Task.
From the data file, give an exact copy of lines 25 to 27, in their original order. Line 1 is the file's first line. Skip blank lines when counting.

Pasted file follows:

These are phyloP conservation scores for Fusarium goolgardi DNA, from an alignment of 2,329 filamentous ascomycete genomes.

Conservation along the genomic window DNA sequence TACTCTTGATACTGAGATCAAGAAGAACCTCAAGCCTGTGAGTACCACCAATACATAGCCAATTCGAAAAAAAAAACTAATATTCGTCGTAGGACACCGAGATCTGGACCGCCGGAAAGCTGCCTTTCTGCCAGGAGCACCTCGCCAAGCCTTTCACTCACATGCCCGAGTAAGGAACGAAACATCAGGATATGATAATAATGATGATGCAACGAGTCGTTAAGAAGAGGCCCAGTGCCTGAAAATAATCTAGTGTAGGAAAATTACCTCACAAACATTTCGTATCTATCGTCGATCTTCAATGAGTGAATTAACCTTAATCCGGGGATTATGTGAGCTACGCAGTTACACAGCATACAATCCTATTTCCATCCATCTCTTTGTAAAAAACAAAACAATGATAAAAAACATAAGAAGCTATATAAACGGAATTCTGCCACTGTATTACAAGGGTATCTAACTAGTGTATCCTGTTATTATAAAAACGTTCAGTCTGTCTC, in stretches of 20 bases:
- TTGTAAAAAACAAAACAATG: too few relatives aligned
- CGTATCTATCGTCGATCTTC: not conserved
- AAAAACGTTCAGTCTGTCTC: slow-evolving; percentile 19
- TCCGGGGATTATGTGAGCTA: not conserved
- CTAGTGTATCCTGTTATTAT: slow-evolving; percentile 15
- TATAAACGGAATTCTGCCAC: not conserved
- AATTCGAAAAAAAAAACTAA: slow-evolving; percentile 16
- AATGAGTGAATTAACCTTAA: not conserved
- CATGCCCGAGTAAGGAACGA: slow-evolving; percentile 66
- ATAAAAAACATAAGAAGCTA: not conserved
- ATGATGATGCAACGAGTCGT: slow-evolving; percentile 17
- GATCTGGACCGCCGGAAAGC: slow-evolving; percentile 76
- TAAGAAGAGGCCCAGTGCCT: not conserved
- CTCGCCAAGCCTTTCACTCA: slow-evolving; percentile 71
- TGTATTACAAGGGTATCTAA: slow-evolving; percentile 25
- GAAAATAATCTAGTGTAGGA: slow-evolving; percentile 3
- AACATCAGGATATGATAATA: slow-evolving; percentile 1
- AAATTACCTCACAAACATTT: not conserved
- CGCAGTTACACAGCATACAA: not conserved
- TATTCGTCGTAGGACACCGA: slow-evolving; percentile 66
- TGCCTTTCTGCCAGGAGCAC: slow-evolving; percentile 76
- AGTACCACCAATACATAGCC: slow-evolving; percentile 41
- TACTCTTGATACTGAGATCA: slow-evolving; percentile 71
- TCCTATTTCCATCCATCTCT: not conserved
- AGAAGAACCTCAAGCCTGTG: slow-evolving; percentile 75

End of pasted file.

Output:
- TACTCTTGATACTGAGATCA: slow-evolving; percentile 71
- TCCTATTTCCATCCATCTCT: not conserved
- AGAAGAACCTCAAGCCTGTG: slow-evolving; percentile 75